12. VertexHeightOblateAdvanced 1.1.1 What's new: Fix for NullReferenceException and broken camera when in the SOI of a body without a PQS (Stars and Gas Giants) Download Github SpaceDock
  13. unfortunately no And oblate SOI would be cool but also difficult to implement in code.
  14. @Whirligig Girl I believe you will find this quite interesting. I have updated VertexHeightOblateAdvanced with two new camera modes, one of which aligns normal to the shape defined by the PQS mod, and the second of which aligns with apparent gravity:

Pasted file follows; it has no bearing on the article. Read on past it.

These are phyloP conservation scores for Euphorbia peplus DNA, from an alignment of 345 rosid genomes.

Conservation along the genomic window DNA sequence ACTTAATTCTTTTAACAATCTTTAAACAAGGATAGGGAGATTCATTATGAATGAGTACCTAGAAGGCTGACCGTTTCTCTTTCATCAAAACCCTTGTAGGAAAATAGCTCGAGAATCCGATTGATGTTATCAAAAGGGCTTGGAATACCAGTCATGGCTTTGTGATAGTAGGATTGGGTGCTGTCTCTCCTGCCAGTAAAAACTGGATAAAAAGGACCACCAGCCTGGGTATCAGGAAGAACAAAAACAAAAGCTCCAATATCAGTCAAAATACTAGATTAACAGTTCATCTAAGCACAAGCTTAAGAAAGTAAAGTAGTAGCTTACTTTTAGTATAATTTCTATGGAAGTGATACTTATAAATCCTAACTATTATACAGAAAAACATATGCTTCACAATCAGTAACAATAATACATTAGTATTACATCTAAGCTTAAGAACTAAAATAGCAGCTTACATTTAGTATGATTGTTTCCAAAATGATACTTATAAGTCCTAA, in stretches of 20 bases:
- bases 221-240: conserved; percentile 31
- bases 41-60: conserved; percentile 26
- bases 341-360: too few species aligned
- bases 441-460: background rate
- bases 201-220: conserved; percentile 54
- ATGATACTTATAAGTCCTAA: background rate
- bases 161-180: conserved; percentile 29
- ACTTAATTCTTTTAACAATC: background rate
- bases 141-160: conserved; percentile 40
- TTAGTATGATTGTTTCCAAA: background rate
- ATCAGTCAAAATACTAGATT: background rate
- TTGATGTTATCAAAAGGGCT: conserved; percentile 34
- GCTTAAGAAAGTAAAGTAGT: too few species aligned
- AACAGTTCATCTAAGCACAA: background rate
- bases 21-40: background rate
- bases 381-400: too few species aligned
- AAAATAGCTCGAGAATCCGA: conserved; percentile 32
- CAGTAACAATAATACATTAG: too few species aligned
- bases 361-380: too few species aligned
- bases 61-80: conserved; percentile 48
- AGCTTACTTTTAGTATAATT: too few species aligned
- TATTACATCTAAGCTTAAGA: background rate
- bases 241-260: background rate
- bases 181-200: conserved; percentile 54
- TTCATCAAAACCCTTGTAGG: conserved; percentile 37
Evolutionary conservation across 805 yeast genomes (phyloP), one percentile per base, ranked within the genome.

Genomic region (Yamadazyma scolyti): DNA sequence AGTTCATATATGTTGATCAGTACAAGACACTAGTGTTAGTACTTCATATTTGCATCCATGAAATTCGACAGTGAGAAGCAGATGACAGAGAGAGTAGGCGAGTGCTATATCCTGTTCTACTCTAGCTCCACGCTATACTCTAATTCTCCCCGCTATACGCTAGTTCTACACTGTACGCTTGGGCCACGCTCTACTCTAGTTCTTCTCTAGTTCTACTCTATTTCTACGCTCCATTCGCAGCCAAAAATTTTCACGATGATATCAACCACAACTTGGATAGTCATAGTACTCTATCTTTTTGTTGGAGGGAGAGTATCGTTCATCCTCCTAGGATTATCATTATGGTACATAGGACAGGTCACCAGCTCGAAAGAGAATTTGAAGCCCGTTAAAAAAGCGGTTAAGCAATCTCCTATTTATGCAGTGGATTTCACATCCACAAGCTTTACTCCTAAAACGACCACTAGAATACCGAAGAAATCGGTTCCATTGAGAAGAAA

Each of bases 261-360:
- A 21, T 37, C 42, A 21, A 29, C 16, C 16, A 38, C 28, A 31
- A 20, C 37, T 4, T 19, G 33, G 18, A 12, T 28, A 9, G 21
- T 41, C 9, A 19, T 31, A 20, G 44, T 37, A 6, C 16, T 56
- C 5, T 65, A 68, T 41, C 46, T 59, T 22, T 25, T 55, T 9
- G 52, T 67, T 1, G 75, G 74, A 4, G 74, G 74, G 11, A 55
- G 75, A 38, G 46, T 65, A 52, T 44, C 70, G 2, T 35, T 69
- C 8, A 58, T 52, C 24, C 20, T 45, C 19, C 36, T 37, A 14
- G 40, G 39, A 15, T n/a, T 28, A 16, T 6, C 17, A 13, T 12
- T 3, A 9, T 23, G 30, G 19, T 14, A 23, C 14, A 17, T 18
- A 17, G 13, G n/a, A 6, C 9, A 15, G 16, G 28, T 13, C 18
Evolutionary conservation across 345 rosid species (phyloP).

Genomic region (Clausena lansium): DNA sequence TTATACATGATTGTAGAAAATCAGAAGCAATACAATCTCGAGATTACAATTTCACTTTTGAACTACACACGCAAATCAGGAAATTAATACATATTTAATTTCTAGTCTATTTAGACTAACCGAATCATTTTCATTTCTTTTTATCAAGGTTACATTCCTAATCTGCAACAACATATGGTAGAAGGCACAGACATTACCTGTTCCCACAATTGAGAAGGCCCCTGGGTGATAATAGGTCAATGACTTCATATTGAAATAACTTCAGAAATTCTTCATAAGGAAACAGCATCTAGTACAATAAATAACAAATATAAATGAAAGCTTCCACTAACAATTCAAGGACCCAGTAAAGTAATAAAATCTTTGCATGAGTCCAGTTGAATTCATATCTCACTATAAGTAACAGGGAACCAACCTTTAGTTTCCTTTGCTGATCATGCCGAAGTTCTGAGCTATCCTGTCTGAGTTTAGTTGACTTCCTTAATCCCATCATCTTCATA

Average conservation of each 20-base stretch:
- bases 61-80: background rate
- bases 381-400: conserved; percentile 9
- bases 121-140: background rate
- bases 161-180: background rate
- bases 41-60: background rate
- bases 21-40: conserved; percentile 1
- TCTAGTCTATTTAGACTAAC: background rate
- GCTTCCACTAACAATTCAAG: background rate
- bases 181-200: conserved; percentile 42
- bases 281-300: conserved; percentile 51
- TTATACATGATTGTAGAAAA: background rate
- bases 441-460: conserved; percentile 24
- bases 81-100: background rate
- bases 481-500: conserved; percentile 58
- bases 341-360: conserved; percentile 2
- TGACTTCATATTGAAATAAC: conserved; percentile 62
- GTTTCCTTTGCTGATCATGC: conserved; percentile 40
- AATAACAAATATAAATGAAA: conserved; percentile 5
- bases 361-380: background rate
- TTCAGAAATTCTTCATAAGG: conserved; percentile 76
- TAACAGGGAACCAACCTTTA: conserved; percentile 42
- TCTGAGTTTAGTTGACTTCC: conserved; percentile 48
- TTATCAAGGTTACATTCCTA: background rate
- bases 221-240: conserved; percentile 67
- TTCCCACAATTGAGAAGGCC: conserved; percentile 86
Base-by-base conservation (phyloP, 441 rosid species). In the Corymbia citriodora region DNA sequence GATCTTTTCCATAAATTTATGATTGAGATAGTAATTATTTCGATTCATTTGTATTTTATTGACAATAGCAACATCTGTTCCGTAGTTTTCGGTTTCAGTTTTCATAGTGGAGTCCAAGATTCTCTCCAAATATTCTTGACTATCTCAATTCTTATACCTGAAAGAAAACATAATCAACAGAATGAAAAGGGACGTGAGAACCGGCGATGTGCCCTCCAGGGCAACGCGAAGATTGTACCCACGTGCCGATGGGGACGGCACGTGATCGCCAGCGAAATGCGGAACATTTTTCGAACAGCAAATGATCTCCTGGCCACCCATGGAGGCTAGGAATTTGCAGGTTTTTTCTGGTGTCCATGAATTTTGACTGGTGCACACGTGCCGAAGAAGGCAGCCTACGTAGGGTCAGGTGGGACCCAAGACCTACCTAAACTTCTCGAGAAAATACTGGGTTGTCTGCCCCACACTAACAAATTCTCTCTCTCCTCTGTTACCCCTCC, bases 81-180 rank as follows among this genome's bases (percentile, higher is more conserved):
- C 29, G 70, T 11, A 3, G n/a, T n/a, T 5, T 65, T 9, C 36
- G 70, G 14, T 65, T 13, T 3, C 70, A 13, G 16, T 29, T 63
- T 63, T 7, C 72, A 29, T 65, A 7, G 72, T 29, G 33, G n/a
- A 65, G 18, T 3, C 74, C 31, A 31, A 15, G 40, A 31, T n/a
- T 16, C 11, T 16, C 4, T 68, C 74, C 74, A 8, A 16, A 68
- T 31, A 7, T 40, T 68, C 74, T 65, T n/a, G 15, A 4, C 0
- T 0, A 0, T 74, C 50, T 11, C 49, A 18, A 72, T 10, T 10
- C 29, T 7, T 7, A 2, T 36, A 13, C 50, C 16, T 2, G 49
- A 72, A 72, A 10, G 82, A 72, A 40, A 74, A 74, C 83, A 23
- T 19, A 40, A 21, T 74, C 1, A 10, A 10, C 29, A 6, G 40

15. VertexHeightOblateAdvanced 1.1.0 What's new: When in the SOI of a body implementing VertexHeightOblateAdvanced, two new camera modes will be added to the camera rotation after FREE mode to better support non-spherical bodies. SURFACE NORMAL Functions like FREE camera mode, but with the vertical axis aligned perpendicular to the shape defined by the VertexHeightOblateAdvanced instance. This eliminates the "uphill effect" that oblate bodies have. Lerps to FREE camera mode when greater than 10% of the body radius above the maximum oblate height. GRAVITY NORMAL Functions like FREE camera mode, but with the vertical axis aligned with the local apparent gravity vector, taking into account the effects of rotation. Surfaces that look flat and level are actually flat and level relative to gravity. Lerps to FREE camera mode when greater than 10% of the body radius above the maximum oblate height. Download Github SpaceDock